These days an enormous number of books is published. If you just look at the Dutch book market, you see around 16,000 new titles appearing every year. In this incredible mass production there are books made with love and attention. Books that stand out in the crowd because publisher, author, designer, lithographer, printer and binder have worked together to create the most ideal product, within the confines of budget and technical feasibility.

The Best Dutch Book Designs is an annual competition where a professional panel of judges selects 33 books that excel in design, typography, picture editing, lithography, printing and binding. In the selection process the judges also assess the relation between form and content and which decisions the commissioners (publishers) have made. And, of course, the relevance of making that particular book.

The relevance or need to select a book as the main form to publish content is also subject of debate at the graphic design departments of the Dutch art academies. The Best Dutch Book Designs saw an opportunity to create an exchange of ideas and experiences between the next generation of bookmakers and the established order. As of last year, a student panel is installed. They follow the same procedures as the professional panel, examining the books on a number of days and later spending two days to arrive at their own final selection. This year 342 books were submitted from which the student panel chose 30 books.

The student panel also presents a report with their decisions. Both the selection and the judges’ report are being made available online (as an appendix to the Stichting’s website, and in a catalogue. Last year the website and catalogue fell under the care of ArtEZ; this year the catalogue is produced by students of the Royal Academy of Art in The Hague.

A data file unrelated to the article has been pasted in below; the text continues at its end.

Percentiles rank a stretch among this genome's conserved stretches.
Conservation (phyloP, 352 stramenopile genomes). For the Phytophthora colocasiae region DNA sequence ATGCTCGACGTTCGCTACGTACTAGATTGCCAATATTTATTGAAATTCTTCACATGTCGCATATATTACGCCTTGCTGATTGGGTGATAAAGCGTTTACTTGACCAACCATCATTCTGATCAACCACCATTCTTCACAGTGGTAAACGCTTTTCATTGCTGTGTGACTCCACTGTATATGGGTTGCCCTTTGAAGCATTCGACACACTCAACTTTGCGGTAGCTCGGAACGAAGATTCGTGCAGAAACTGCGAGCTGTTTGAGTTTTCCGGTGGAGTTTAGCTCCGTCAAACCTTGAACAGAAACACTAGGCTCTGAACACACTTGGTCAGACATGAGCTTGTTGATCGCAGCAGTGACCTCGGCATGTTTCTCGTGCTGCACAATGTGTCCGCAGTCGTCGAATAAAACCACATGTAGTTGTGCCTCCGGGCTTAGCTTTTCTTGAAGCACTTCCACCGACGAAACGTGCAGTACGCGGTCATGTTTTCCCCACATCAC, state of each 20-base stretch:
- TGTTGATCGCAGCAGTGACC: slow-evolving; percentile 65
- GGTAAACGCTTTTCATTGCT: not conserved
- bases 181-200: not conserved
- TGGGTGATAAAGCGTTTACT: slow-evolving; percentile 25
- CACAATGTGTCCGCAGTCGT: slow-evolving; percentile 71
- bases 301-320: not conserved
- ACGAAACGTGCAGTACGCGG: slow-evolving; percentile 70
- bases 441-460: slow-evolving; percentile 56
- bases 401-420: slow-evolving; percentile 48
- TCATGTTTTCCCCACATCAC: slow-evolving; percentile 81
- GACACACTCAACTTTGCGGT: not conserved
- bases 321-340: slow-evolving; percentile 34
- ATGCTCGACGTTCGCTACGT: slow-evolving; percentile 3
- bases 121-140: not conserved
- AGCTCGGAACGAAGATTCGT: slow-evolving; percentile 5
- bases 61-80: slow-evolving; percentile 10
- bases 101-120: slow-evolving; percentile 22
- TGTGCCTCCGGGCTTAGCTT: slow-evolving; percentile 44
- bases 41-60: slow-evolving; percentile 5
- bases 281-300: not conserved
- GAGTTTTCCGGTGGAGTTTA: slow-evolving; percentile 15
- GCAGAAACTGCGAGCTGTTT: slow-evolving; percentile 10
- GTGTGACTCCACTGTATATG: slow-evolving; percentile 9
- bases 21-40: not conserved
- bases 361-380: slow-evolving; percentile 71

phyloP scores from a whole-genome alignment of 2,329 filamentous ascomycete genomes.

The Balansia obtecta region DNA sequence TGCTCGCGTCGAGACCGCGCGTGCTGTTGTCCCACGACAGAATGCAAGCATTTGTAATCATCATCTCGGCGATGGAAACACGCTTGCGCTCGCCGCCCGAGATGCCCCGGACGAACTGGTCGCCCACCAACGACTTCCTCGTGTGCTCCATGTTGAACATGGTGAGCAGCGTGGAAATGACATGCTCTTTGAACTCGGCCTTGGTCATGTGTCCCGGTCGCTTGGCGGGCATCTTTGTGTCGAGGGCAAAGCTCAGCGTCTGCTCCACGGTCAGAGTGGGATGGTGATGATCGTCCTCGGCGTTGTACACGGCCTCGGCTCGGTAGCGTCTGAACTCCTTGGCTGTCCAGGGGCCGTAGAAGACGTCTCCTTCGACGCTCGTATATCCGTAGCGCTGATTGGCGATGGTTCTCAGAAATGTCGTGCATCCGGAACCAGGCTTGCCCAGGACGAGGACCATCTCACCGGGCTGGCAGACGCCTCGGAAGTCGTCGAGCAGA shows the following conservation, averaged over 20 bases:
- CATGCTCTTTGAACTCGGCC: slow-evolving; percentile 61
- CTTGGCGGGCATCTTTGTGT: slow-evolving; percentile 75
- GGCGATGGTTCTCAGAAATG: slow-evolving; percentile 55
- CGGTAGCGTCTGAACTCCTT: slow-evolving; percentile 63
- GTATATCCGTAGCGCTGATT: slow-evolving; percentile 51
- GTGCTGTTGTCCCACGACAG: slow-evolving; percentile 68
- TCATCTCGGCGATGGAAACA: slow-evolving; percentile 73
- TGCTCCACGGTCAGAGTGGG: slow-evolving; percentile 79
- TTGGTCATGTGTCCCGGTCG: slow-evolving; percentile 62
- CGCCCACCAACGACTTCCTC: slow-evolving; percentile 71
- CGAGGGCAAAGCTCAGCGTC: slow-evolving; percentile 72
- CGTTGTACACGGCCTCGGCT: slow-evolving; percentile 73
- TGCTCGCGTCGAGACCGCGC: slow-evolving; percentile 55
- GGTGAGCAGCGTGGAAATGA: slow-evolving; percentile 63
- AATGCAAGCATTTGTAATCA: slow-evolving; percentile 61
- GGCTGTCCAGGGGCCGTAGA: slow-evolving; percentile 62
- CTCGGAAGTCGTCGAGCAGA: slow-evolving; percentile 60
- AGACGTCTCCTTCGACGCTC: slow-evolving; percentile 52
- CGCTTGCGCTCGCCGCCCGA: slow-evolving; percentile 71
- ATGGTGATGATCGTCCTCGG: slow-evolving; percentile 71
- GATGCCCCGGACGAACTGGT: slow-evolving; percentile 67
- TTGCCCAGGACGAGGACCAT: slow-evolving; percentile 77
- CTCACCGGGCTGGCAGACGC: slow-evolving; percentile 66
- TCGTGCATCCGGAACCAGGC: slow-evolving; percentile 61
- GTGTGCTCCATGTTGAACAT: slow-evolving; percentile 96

In 2016 The Best Dutch Book Designs made the decision to waive entry fees for students at academies and colleges, and for new graduates. It offers the professional panel a great opportunity to see what’s brewing at the academies and colleges. For the students themselves there is the challenge of aiming for a prestigious award. So far, there has been no increase in the number of submissions. It will be a project for the long term but I have high hopes.

One of the elements that make the student panel very interesting is the mixture of different backgrounds. First, you have differences in teaching at the separate academies, different ways of thinking about design. Secondly, the backgrounds of the students themselves differ, not in the least because they come from different countries (this year Malin came from Germany). This resulted in heated and passionate discussions.

The student panel has put in a great deal of effort and passion. Thank you Ewa Perlinksa, Dymfy van Meel, Kimberley ter Heerdt, Loes Claessens and Selina Landis for all your energy!

Esther Scholten
De Best Verzorgde Boeken | The Best Dutch Book Designs

The jury has chosen 30 books for the final selection from an immense number of 295 books that were submitted and neatly stacked into sections; 20 in the section of Art, Photography and Architecture 8 in the section Informative non-fiction and 1 in the section Prose, Poetry or Graphic Novel book.

Among the submission the jury noticed the recurring characteristic of the book as a sensory object in which often personal stories are told. This was often strengthened by tangible and unique elements such as cards, bookmarks, handwritten names, or a coin or pieces of paper embedded with a smell or a taste. These details turn a book into a delicate object, something to be looked after and taken care of, something of personal value like a diary.

Another characteristic are the repetitious but important practices that bridged theory and practice, often relating to contemporary fashion and mapping information about social, cultural, political and environmental impacts. Many books that were submitted were also about important world events, such as World War II and have become special and highly beautiful documents.